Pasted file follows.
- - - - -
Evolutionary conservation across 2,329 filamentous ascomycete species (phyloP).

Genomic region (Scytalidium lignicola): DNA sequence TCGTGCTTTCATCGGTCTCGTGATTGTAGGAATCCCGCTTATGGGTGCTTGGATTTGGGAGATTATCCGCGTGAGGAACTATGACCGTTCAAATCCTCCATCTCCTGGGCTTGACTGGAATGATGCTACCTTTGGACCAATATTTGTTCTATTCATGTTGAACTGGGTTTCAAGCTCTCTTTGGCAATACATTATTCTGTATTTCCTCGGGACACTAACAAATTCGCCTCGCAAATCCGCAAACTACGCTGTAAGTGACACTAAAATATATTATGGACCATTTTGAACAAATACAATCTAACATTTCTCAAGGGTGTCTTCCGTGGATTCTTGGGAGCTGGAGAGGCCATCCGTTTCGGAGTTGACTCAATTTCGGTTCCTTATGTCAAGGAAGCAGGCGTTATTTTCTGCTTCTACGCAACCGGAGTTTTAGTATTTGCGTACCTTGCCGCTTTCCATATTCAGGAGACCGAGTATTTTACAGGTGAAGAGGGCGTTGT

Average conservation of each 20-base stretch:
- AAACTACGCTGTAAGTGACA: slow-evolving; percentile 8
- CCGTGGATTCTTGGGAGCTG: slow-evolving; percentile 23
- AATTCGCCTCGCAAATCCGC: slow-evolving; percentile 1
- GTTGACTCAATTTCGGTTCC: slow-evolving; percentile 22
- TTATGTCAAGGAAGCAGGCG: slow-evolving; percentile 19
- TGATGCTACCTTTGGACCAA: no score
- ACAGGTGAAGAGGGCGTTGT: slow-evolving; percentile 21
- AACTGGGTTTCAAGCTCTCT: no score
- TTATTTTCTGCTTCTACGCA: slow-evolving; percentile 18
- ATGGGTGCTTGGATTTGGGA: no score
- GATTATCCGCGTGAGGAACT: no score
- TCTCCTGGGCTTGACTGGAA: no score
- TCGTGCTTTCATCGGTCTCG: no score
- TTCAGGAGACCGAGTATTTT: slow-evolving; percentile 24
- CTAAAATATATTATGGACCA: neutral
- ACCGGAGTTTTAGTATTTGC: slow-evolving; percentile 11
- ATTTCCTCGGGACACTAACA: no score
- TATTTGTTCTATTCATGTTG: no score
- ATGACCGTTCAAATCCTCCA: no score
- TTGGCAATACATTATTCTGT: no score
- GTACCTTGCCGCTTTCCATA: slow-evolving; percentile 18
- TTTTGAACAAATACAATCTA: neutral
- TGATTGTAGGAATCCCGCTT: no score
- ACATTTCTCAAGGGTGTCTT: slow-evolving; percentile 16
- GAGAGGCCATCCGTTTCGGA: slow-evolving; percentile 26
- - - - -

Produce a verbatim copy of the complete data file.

Evolutionary conservation across 2,329 filamentous ascomycete species (phyloP).

Genomic region (Scytalidium lignicola): DNA sequence TCGTGCTTTCATCGGTCTCGTGATTGTAGGAATCCCGCTTATGGGTGCTTGGATTTGGGAGATTATCCGCGTGAGGAACTATGACCGTTCAAATCCTCCATCTCCTGGGCTTGACTGGAATGATGCTACCTTTGGACCAATATTTGTTCTATTCATGTTGAACTGGGTTTCAAGCTCTCTTTGGCAATACATTATTCTGTATTTCCTCGGGACACTAACAAATTCGCCTCGCAAATCCGCAAACTACGCTGTAAGTGACACTAAAATATATTATGGACCATTTTGAACAAATACAATCTAACATTTCTCAAGGGTGTCTTCCGTGGATTCTTGGGAGCTGGAGAGGCCATCCGTTTCGGAGTTGACTCAATTTCGGTTCCTTATGTCAAGGAAGCAGGCGTTATTTTCTGCTTCTACGCAACCGGAGTTTTAGTATTTGCGTACCTTGCCGCTTTCCATATTCAGGAGACCGAGTATTTTACAGGTGAAGAGGGCGTTGT

Average conservation of each 20-base stretch:
- AAACTACGCTGTAAGTGACA: slow-evolving; percentile 8
- CCGTGGATTCTTGGGAGCTG: slow-evolving; percentile 23
- AATTCGCCTCGCAAATCCGC: slow-evolving; percentile 1
- GTTGACTCAATTTCGGTTCC: slow-evolving; percentile 22
- TTATGTCAAGGAAGCAGGCG: slow-evolving; percentile 19
- TGATGCTACCTTTGGACCAA: no score
- ACAGGTGAAGAGGGCGTTGT: slow-evolving; percentile 21
- AACTGGGTTTCAAGCTCTCT: no score
- TTATTTTCTGCTTCTACGCA: slow-evolving; percentile 18
- ATGGGTGCTTGGATTTGGGA: no score
- GATTATCCGCGTGAGGAACT: no score
- TCTCCTGGGCTTGACTGGAA: no score
- TCGTGCTTTCATCGGTCTCG: no score
- TTCAGGAGACCGAGTATTTT: slow-evolving; percentile 24
- CTAAAATATATTATGGACCA: neutral
- ACCGGAGTTTTAGTATTTGC: slow-evolving; percentile 11
- ATTTCCTCGGGACACTAACA: no score
- TATTTGTTCTATTCATGTTG: no score
- ATGACCGTTCAAATCCTCCA: no score
- TTGGCAATACATTATTCTGT: no score
- GTACCTTGCCGCTTTCCATA: slow-evolving; percentile 18
- TTTTGAACAAATACAATCTA: neutral
- TGATTGTAGGAATCCCGCTT: no score
- ACATTTCTCAAGGGTGTCTT: slow-evolving; percentile 16
- GAGAGGCCATCCGTTTCGGA: slow-evolving; percentile 26